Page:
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Adolescence marks the time when young people start making bigger, more significant decisions on their own. But how do we go about supporting our teens to make good decisions? Here is a look at how to support and encourage your child to make good decisions so they become confident, thriving teens.

The developing teen brain

During the teenage years, there is significant remodelling of the thinking and processing parts of the brain that continues until the early twenties. The prefrontal cortex – the area of the brain that is responsible for decision-making - is the last area of a teen’s brain to fully develop. Because of this, teenagers’ decision-making can occur via their amygdala - an area of the brain that is associated with emotions, instincts, aggression and impulses. The ongoing development in a teen’s brain means that they may lack the same decision-making capabilities as adults. They will often make decisions based on emotion and instincts as opposed to planned reactions or pre-thinking.

Knowing this about your child’s brain can make it easier to understand why they might seem to lack good decision-making skills. This doesn’t mean that we shouldn’t let our children make any decisions themselves, but it does mean that we need to help them learn how to make good decisions. Encouraging rational thinking, promoting good behaviour and making sure they get enough good sleep and living well can all help develop good decision-making skills.

Practical decision-making techniques

While you can’t always be there to help your child make every single decision in their lives, you can help by teaching them some practical decision-making skills that they can call on at any time. A good time to talk with your child about decision-making skills is when you know that they need to make a decision about something that doesn’t have to be made immediately. Some examples are:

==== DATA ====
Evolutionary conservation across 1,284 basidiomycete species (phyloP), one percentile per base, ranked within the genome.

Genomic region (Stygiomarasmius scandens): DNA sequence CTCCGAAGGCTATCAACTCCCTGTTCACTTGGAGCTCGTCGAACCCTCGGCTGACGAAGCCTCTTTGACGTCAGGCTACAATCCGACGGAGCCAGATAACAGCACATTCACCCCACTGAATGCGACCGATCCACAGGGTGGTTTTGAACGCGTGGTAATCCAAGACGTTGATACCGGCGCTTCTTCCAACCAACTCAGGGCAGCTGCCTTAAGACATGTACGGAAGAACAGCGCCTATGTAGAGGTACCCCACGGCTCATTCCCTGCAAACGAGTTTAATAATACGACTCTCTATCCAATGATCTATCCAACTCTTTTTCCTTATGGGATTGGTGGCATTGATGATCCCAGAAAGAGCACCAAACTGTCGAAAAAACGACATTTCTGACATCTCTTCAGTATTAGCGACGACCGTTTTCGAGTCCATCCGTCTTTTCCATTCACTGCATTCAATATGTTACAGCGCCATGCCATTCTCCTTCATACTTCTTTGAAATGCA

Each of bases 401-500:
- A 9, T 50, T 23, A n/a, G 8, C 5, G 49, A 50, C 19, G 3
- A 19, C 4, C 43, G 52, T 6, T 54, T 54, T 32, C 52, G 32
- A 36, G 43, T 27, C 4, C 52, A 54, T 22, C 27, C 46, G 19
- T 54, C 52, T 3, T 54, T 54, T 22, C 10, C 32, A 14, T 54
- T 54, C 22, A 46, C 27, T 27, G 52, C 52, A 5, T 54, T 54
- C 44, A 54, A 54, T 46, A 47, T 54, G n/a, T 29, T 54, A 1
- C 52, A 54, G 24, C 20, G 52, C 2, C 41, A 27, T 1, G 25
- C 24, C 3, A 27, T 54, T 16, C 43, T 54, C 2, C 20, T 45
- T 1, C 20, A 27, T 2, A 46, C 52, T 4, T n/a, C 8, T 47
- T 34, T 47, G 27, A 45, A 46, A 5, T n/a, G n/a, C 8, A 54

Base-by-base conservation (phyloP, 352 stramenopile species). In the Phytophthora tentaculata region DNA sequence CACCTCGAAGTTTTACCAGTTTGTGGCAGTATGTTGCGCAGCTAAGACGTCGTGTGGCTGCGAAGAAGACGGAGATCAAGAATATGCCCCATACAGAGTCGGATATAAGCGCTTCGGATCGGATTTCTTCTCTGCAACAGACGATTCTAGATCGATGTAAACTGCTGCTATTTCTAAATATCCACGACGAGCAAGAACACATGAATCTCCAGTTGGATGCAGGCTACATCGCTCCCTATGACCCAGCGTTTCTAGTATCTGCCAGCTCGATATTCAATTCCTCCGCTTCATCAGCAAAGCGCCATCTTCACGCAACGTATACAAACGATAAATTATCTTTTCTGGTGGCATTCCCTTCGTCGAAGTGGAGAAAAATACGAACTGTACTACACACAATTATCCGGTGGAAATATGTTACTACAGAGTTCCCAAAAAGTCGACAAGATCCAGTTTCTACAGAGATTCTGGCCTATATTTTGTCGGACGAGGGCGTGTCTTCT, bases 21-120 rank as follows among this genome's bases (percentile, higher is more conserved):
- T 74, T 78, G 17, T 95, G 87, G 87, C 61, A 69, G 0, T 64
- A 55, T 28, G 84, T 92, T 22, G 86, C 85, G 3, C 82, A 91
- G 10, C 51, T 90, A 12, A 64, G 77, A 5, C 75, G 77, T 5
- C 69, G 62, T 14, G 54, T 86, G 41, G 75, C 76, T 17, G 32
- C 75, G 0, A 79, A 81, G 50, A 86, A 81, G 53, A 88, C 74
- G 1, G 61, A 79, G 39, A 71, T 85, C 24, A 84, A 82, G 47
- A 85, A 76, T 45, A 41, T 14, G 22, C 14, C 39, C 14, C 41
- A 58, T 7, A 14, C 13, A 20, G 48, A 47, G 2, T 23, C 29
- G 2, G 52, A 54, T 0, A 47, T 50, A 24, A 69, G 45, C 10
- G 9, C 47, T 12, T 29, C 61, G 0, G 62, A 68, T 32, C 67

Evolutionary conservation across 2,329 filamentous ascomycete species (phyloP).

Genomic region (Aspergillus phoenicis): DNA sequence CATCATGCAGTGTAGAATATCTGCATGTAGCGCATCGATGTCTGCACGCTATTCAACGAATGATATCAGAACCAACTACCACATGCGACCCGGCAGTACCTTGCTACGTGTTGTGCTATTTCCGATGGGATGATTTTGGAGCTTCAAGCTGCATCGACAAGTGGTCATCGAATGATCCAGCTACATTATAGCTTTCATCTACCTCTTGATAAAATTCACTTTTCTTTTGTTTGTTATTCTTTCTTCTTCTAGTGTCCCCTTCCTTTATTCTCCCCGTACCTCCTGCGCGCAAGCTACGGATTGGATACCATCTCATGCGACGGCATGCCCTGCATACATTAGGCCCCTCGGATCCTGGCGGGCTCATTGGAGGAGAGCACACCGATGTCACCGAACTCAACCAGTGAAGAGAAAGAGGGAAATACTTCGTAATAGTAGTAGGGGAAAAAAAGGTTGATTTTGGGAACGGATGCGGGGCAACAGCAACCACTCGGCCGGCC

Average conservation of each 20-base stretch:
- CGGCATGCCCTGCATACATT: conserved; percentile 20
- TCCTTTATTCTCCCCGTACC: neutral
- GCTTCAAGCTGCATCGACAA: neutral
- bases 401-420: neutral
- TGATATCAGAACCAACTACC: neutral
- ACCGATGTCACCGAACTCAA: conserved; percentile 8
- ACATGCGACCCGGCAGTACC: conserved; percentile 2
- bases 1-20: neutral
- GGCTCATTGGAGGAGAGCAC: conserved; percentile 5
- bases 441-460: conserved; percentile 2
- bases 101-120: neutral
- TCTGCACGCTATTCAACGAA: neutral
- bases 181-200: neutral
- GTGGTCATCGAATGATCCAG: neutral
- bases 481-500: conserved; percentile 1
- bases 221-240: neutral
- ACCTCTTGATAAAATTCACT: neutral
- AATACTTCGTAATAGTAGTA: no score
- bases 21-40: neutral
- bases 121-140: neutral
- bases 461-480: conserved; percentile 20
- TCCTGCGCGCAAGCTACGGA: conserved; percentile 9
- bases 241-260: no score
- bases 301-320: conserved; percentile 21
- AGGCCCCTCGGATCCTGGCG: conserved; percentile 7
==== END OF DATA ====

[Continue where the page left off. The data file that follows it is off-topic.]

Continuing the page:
• deciding what subjects or sports to select at school
  • deciding what friends they want to see on the weekend
  • deciding how they will manage their money.

These kinds of decisions are good ones to practice decision-making skills that can then be applied to all sorts of situations. Sit down with your child and suggest they try some of the decision-making skills listed below and get them to evaluate which ones work for them.

Here are some strategies to help with good decision-making:

  • Take some deep breaths and stay calm.
  • Brainstorm the whole range of possibilities involved in the decision.
  • Write a list of the positive and negative consequences of a decision and weigh them up against each other
  • Identify the short and long-term consequences of a decision.
  • Get them to tune in to their instincts – remember what they do and don’t want.
  • If it’s a decision affecting someone else, get them to imagine themselves in the other person’s shoes.